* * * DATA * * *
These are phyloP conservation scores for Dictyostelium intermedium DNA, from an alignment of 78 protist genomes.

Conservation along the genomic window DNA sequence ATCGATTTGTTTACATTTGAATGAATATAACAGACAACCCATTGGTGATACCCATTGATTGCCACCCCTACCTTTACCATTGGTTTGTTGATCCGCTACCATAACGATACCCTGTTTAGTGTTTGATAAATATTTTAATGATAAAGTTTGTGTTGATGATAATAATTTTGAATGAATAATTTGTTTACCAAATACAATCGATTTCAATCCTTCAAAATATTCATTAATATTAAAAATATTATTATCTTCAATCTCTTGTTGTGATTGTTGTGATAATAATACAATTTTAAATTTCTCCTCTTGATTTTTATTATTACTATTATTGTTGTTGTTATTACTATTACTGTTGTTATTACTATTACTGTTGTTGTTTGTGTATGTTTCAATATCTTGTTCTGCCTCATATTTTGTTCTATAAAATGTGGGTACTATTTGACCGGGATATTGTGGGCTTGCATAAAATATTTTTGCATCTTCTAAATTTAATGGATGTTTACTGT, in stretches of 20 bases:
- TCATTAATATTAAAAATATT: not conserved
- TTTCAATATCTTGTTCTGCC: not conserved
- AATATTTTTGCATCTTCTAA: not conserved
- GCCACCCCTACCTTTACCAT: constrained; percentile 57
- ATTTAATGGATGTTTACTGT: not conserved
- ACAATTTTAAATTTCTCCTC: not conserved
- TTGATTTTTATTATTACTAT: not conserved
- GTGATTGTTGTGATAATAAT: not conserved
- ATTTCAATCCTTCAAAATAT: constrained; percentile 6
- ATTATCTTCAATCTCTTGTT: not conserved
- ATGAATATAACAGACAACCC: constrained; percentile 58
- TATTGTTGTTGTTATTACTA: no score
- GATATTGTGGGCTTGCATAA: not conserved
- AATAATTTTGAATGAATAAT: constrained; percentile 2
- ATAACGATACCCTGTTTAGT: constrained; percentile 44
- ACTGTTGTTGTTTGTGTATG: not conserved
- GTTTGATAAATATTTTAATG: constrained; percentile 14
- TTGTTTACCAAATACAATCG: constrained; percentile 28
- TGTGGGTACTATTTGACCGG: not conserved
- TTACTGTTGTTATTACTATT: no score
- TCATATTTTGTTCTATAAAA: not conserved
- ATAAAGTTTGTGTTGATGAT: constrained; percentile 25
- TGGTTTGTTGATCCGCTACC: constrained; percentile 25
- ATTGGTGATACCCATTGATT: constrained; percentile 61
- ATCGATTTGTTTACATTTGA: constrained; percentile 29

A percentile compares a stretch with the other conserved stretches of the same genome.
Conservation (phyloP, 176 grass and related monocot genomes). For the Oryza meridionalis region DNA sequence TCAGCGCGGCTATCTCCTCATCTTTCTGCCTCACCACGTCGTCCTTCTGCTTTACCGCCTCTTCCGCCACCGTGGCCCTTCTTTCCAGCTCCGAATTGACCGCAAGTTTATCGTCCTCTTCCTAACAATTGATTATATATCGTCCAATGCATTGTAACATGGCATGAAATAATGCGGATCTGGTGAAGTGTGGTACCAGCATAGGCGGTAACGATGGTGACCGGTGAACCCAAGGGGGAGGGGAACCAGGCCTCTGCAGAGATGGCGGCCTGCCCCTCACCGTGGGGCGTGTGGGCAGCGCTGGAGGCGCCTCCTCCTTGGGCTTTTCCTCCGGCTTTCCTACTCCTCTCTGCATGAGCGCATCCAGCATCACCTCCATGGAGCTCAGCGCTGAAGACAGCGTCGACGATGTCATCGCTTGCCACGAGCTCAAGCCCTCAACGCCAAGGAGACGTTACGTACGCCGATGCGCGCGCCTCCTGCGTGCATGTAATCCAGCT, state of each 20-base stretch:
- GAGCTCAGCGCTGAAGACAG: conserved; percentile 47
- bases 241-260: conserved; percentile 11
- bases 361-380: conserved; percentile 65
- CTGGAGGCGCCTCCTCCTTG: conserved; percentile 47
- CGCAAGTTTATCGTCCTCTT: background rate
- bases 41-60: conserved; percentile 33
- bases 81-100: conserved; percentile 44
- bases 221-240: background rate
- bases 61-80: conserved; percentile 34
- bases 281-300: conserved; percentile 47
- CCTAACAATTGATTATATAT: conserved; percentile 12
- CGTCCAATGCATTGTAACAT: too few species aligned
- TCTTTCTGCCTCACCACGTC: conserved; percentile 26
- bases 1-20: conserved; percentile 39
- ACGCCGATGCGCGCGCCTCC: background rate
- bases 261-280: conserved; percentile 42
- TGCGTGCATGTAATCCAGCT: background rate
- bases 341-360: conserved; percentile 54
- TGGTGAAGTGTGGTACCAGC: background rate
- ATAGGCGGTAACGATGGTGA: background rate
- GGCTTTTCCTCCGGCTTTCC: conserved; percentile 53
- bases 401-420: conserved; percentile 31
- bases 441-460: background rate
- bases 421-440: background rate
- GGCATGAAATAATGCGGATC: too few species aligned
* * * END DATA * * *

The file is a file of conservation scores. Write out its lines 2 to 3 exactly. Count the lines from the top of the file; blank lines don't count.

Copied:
Conservation along the genomic window DNA sequence ATCGATTTGTTTACATTTGAATGAATATAACAGACAACCCATTGGTGATACCCATTGATTGCCACCCCTACCTTTACCATTGGTTTGTTGATCCGCTACCATAACGATACCCTGTTTAGTGTTTGATAAATATTTTAATGATAAAGTTTGTGTTGATGATAATAATTTTGAATGAATAATTTGTTTACCAAATACAATCGATTTCAATCCTTCAAAATATTCATTAATATTAAAAATATTATTATCTTCAATCTCTTGTTGTGATTGTTGTGATAATAATACAATTTTAAATTTCTCCTCTTGATTTTTATTATTACTATTATTGTTGTTGTTATTACTATTACTGTTGTTATTACTATTACTGTTGTTGTTTGTGTATGTTTCAATATCTTGTTCTGCCTCATATTTTGTTCTATAAAATGTGGGTACTATTTGACCGGGATATTGTGGGCTTGCATAAAATATTTTTGCATCTTCTAAATTTAATGGATGTTTACTGT, in stretches of 20 bases:
- TCATTAATATTAAAAATATT: not conserved